Today's poem is "Sand Fish"
from What Things Are Made Of

University of Pittsburgh Press

Charles Harper Webb is the author of numerous poetry collections, including Reading the Water, Liver, Tulip Farms and Leper Colonies, Hot Popsicles, Amplified Dog, and Shadow Ball: New and Selected Poems. His poems have appeared in many journals and anthologies, including Best American Poetry, the Pushcart Prize, and Poets of the New Century. Webb has received the Morse Prize, Kate Tufts Discovery Award, Pollak Prize, and Saltman Prize, as well as a Whiting Writer's Award and a Guggenheim fellowship. He is professor of English at California State University, Long Beach, and teaches in the MFA in creative writing program there.

Other poems by Charles Harper Webb in Verse Daily:
August 9, 2010:   "Puffer Fish" "When I snatch a fly out of the deepening dusk..."
October 24, 2009:   "The Open-Air Recital Survived a Shaky Start" "when, in the first movement of the Emperor Concerto..."
July 2, 2006:   "Biochemically Speaking, People Are Close Relatives of Soy" " Soy beans lack perky breasts, it's true...."
May 16, 2003:  "I Never Promised You a Worm Farm" "When her psychology patients start her wishing..."

Books by Charles Harper Webb:

Other poems on the web by Charles Harper Webb:
"The Animals are Leaving"
"One-Armed Man"
"The Death of Santa Claus"
Two poems
"A Bad Way to Go"
"Weapon Salve"
Three poems
Five poems
Two poems
"What We Believe"
"Swimming Lesson"
"The Animals are Leaving"
"Foul Play"
Four poems
Seven poems
"To Make My Countrymen Love Poetry"
"The Animals are Leaving "

Charles Harper Webb according to Wikipedia.

About What Things Are Made Of:

"What Things Are Made Of is a delicious antidote to the solemnities, banalities, and absurdities of our culture, treated by Charles Harper Webb with hilarity and amiability. But lest you be tomfooled into thinking Webb is one of those poets who is all language and no heart, be warned—he also writes some of the best poems of love, sex, childhood, and mortality that we’ve got. I hope Webb enjoyed writing this book as much as I enjoyed reading it."
—Alicia Suskin Ostriker

"As in a madman’s rickety invention, the silver ball of Charles Harper Webb’s imagination rolls down Egyptian railroad tracks in locomotives powered by burning mummies, until its final moonwalk stage left to the end of nostalgia—where it puts a period to the modern age to which we’re sentenced. It’s a wild ride, and it's over too soon, but for just ten cents you can turn the page and start at the top again. Hilarious, kinetic, profound, Webb’s poems are always a strange and fun adventure. So buy this book, plug in your dime, and get the ball rolling!"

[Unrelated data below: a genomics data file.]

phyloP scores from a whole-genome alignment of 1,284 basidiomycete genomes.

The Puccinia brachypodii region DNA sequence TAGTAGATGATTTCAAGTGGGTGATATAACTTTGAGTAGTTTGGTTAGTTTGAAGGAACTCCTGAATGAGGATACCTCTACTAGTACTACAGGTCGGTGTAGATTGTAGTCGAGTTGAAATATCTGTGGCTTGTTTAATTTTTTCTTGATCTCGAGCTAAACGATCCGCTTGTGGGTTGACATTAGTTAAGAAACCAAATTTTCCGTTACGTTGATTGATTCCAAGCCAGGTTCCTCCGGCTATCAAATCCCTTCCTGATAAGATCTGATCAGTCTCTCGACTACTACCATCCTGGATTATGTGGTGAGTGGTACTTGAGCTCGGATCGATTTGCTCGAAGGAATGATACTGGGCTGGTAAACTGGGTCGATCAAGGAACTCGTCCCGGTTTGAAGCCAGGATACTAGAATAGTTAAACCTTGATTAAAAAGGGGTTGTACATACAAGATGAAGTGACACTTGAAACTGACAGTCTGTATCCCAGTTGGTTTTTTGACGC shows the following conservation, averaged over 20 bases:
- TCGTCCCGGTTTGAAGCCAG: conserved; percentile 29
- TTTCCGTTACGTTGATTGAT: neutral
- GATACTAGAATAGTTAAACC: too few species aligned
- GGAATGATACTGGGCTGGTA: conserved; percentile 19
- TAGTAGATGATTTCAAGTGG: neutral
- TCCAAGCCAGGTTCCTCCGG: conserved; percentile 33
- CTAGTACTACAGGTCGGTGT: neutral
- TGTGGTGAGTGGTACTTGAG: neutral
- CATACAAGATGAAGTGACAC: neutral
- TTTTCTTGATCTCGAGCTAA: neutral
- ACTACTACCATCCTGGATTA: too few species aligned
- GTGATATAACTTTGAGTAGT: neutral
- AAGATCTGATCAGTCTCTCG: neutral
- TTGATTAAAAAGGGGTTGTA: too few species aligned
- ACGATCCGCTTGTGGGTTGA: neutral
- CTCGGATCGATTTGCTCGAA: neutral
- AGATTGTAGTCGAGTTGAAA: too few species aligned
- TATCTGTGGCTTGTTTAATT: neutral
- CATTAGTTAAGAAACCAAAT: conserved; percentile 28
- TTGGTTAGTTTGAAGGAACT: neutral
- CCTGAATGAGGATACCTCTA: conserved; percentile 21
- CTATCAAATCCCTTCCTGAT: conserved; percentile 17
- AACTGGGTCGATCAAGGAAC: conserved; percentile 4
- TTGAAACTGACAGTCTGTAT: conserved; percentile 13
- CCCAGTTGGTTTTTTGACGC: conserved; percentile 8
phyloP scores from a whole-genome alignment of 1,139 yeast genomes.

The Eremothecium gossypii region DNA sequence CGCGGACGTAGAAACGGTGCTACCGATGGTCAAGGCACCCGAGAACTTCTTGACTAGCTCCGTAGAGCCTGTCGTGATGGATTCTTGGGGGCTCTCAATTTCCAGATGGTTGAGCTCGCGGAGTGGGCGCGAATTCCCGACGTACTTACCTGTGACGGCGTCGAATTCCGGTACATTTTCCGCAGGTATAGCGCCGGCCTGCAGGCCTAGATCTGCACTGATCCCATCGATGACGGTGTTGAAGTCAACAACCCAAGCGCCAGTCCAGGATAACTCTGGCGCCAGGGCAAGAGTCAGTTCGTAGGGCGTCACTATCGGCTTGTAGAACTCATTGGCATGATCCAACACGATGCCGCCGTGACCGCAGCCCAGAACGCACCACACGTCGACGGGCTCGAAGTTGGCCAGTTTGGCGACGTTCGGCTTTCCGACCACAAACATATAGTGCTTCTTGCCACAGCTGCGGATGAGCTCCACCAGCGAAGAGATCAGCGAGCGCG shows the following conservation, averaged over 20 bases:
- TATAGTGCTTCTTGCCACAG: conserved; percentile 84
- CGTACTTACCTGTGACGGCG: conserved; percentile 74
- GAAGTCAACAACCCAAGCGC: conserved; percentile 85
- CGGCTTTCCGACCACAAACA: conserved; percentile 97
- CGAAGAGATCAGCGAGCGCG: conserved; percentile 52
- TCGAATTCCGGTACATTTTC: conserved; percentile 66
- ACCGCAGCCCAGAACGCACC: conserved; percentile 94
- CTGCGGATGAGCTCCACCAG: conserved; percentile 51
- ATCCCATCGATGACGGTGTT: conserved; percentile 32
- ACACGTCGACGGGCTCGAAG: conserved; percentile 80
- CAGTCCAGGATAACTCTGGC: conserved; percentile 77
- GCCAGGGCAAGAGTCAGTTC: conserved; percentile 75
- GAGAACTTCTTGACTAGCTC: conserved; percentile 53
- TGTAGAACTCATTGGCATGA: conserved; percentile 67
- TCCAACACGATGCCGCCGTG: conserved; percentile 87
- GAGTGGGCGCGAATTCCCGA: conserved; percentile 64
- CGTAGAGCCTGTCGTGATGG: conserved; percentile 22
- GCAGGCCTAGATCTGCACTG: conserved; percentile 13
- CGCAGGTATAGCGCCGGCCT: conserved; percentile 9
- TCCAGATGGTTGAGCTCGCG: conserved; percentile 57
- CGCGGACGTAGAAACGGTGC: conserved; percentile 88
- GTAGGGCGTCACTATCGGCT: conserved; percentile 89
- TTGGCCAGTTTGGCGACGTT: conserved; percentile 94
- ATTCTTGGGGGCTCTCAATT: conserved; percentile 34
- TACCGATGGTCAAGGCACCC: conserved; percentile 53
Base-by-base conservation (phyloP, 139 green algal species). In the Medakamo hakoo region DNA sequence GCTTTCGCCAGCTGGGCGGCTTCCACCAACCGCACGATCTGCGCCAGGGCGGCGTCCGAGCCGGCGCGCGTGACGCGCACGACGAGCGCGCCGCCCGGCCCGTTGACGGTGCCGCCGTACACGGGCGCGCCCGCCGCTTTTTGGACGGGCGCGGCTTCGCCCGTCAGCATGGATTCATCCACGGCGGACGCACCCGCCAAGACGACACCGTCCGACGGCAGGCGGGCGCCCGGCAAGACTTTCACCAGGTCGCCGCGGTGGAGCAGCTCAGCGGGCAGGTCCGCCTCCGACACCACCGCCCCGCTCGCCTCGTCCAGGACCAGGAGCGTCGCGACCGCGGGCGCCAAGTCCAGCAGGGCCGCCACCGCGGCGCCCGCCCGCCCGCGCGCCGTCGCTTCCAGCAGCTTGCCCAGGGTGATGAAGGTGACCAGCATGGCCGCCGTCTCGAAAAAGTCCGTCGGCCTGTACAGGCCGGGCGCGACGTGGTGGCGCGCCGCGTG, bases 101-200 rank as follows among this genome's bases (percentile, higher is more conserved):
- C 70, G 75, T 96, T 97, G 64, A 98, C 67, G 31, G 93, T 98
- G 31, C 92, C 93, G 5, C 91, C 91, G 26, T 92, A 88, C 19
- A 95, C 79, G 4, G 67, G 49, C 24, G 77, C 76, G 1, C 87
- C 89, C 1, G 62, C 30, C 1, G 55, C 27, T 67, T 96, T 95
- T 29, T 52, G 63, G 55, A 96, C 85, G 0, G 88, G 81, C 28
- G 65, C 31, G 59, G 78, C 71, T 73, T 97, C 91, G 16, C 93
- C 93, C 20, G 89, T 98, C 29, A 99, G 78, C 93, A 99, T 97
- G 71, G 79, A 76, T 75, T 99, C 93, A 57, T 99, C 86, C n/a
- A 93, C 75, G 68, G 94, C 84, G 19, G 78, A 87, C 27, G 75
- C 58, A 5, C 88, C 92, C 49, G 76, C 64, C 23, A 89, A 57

—Tony Barnstone

"Flannery O’Connor said that the best comedy ‘is always about matters of life and death,’ a truth demonstrated masterfully in What Things Are Made Of. With his discerning wit, musician’s ear, and big heart—plus a newly deepened tone of melancholy—Webb takes us on a seriocomic journey down the potholey road from youth to maturity in an age where ‘truth shifts like ants on a Klondike [bar].’ The melancholy is countered by the book’s prevailing motif: love—schmaltz-free—of wife and son, of beleaguered humankind (most of it), of rock ‘n’ roll and fly fishing, of the ‘big band’ of a new day. If you’re looking for a reader friendly work by one of America’s best poets writing at his best, get out your wallet."
—William Trowbridge

"Crafted from a cynical romanticism that dreams with one eye open, Webb's What Things Are Made Of groans and growls out of the ‘cracked crankcase’ of his wildness. Dare, dear reader, to harness yourself to this bungee jump—anguished, masterful, and still deeply funny on the hundredth reading—that will dangle you over the precipice for an eyeful, an earful, and a polyphonic three-bone time."
—Roger Weingarten

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